Summary-Removing Muktzah leftovers from the table:

If there is bread on one’s plate one may remove the plate together with the leftovers. If there is bread on the tablecloth one may remove the entire tablecloth with all its Muktzah leftovers. If there is no bread on the table, and one has no bread available to place on the table, one may carry the table cloth with its leftovers to the garbage if shaking the contents onto the floor will prevent one from using that space for an intended purpose. If one is repulsed by the leftovers he may even remove them directly with his hands.

 

Q&A

May one initially place bread on the table in order to be allowed to remove the tablecloth, or must the bread be there before the inedible foods were placed on the table?

It is permitted to place the bread on the table even after the waste had initially been placed there, in order to be allowed to move it.[10] It goes without saying that one may initially place the bread on the table beforehand and then throw the waste onto it.[11]

 

Do items other than bread which are placed on the table also allow one to move the tablecloth?

Some Poskim[12] rule that other items, such as a spoon and knife, suffice to allow one to move the tablecloth together with the leftovers. Other Poskim[13] rule that only with bread is this allowed.[14]


[1] 308/60

[2] Muktzah Machmas Gufo

[3] It is permitted to remove from ones table [onto ones floor] crumbs which are smaller than [the size of a] Kezayis [approximately 27 grams], even though they are not designated to be eaten by humans [being that crumbs that are less than a Kezayis are insignificant for humans] and rather [are now only standing to be eaten] by animals or birds. [ibid]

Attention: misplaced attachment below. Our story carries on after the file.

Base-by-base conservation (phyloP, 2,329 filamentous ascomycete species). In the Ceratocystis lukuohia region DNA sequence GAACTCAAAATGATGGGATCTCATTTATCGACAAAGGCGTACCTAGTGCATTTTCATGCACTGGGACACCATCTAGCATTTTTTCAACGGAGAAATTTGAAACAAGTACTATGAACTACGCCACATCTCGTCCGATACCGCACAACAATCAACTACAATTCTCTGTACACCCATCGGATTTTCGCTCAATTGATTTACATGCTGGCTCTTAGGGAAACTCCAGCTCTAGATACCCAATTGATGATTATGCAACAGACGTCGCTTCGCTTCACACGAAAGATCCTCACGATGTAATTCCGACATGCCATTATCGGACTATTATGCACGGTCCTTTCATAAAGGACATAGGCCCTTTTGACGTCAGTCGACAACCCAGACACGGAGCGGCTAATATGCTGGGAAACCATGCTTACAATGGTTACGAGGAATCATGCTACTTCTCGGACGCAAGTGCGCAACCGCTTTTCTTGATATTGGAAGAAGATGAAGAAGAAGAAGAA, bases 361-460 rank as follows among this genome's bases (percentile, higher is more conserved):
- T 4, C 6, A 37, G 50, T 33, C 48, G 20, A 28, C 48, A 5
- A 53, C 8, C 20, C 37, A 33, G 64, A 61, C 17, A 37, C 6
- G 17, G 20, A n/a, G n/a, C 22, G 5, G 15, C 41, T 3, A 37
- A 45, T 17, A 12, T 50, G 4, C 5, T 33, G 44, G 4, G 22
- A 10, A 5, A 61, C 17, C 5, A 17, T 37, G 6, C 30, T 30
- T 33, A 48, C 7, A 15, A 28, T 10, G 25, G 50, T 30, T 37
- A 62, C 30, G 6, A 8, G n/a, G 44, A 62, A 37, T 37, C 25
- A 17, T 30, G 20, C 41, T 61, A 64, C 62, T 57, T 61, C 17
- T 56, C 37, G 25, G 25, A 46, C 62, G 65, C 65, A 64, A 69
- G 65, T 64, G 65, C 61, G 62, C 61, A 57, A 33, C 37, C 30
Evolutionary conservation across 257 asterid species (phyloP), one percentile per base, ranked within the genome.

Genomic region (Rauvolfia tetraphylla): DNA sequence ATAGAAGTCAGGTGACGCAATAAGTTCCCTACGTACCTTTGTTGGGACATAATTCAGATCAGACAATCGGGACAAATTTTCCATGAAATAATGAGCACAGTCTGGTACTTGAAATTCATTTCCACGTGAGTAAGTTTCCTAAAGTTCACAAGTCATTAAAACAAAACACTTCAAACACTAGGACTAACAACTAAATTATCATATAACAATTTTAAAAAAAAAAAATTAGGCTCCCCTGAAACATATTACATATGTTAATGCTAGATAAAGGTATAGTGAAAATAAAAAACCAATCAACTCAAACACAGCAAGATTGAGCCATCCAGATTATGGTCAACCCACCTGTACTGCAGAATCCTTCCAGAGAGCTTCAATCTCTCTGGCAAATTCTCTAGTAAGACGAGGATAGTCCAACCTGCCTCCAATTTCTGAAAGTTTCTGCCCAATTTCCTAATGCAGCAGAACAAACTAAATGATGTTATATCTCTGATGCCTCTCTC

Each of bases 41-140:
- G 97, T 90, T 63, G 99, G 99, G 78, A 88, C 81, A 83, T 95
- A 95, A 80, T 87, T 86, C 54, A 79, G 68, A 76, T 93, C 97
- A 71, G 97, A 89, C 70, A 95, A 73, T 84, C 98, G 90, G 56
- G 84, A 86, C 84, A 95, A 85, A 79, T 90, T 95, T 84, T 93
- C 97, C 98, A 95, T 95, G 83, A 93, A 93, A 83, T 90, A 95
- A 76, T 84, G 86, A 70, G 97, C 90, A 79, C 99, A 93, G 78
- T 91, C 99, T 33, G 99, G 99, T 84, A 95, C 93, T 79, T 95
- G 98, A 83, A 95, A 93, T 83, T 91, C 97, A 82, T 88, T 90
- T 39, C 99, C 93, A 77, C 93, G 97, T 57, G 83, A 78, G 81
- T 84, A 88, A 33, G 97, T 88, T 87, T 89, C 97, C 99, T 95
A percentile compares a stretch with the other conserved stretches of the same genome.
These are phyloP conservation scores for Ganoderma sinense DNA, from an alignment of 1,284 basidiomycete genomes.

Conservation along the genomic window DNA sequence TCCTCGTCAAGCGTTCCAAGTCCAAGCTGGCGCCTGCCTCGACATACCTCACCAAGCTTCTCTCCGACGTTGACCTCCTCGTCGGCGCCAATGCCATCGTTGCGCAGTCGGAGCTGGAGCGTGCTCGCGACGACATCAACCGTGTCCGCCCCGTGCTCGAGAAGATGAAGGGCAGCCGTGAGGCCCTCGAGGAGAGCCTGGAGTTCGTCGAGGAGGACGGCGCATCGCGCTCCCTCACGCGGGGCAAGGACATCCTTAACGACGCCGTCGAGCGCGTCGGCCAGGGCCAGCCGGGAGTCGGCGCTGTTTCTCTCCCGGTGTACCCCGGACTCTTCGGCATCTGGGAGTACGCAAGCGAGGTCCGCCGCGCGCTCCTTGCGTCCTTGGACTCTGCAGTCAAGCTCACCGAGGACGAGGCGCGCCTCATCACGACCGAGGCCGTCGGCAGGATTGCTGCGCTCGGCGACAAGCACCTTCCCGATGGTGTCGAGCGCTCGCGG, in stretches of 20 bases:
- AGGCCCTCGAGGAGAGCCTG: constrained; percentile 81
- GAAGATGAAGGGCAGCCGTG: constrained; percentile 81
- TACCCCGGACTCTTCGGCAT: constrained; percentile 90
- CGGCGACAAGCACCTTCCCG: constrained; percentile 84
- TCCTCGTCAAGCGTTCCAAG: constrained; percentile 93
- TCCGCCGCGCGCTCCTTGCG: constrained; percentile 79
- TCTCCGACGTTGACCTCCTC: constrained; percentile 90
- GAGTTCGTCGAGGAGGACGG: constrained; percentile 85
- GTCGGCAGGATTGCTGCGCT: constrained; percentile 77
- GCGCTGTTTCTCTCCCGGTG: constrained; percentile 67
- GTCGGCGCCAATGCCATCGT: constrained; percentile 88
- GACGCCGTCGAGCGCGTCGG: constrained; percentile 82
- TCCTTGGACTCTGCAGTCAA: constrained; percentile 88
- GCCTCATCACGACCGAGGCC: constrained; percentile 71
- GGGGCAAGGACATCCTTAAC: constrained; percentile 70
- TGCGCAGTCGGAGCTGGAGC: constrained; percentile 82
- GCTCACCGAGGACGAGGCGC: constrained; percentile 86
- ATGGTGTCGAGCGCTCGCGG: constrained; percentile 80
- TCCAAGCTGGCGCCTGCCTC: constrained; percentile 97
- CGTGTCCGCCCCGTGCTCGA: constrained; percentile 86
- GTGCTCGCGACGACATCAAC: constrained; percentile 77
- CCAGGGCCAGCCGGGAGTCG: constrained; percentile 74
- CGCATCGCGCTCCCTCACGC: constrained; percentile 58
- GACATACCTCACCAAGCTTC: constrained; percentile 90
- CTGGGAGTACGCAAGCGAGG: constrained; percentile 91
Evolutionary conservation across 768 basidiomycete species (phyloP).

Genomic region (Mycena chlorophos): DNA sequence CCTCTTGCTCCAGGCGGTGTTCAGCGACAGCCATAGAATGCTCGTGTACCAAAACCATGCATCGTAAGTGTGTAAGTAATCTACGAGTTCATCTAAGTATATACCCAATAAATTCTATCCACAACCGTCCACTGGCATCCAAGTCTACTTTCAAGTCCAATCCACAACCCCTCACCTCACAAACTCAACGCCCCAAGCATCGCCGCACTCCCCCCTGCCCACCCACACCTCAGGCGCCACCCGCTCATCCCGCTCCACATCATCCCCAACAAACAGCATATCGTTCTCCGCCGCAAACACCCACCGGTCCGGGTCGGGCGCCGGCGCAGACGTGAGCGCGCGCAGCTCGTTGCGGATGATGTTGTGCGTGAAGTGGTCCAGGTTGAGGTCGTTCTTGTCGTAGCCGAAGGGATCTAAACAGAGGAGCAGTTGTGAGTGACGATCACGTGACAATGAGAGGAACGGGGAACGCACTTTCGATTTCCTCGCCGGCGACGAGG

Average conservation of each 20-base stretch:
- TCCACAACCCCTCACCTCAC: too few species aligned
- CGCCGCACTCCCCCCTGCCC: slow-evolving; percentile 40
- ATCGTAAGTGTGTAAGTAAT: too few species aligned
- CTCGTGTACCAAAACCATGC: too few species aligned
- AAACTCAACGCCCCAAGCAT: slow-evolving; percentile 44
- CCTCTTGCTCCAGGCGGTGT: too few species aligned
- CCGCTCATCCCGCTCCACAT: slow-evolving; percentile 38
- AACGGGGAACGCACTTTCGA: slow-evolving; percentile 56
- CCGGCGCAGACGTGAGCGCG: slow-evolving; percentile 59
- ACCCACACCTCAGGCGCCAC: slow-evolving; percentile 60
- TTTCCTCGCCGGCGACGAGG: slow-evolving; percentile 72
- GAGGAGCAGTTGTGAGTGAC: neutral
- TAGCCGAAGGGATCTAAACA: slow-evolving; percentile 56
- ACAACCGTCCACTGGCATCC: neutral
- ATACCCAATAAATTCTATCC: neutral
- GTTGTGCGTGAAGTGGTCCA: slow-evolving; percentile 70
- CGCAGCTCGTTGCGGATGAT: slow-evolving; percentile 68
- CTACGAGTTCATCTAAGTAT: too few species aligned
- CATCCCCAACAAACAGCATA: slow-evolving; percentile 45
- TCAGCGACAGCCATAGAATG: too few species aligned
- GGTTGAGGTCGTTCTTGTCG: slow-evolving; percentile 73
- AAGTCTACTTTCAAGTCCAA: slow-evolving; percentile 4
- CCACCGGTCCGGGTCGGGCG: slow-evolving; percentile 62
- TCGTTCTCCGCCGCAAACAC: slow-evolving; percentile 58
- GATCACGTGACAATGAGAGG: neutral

However a crumb which is more than a Kezayis is forbidden to throw on the floor even during the week being that doing so is degrading to the food.

[4] As since the table was not a Basis by dusk it does not have the law of a Basis and may thus be tilted. The moving of the Muktzah through shaking it off a surface that is not a Basis is permitted as shaking is not considered actually moving. Rather shaking is considered an irregularity [which is permitted by Muktzah]. [ibid] See chapter 309 Halacha 6 that even shaking off is only allowed if one needs to use the base that it is on, or the space. However for the use of the Muktzah object it is forbidden for one to even shake off with his hands, even though this is considered an irregular way of shaking. However one is allowed to shake it off using his body.

[5] 308/60-61

[6] As this is considered Tiltul Gamur (moving without an irregularity), as moving from the side “Tiltul Min Hatzad” was only permitted when done in an irregular way which is defined as shaking off the Muktzah objects. [ibid]

[7] The reason is because the peels are considered nullified to the bread and it is hence permitted to be moved. [ibid]

[8] Mishna Berurah- brought in Badei Hashulchan 111/9, implied from Admur 308/67; This applies even if he threw them there with full intent that they would become repulsive.

[9] 308/67

[10] M”B 308/116; The M”A [308/51] brings a difference of opinions regarding this matter. The PR”M there learns that the opinion of the M”A himself is to allow one to place the bread on the table even after the inedible foods were placed there. Vetzaruch Iyun if according to Admur one may place the bread just in order to be allowed to move the shells, as how can the shells be nullified to the bread if the entire bringing of the bread is for the purpose of the shells.

[11] Chasam Sofer 308/27 in Otzer Hamifarshim of SH”A-Habahir

[12] Az Nidbaru 9/33

[13] Minchas Yitzchak 7/16

[14] To note that bread is given special importance over other items in the laws dealing with a Basis, that bread is always considered more important than is the Muktzah items. On the other hand regarding the laws of moving a dead body by placing bread on it, it is explained that all permitted items may be placed.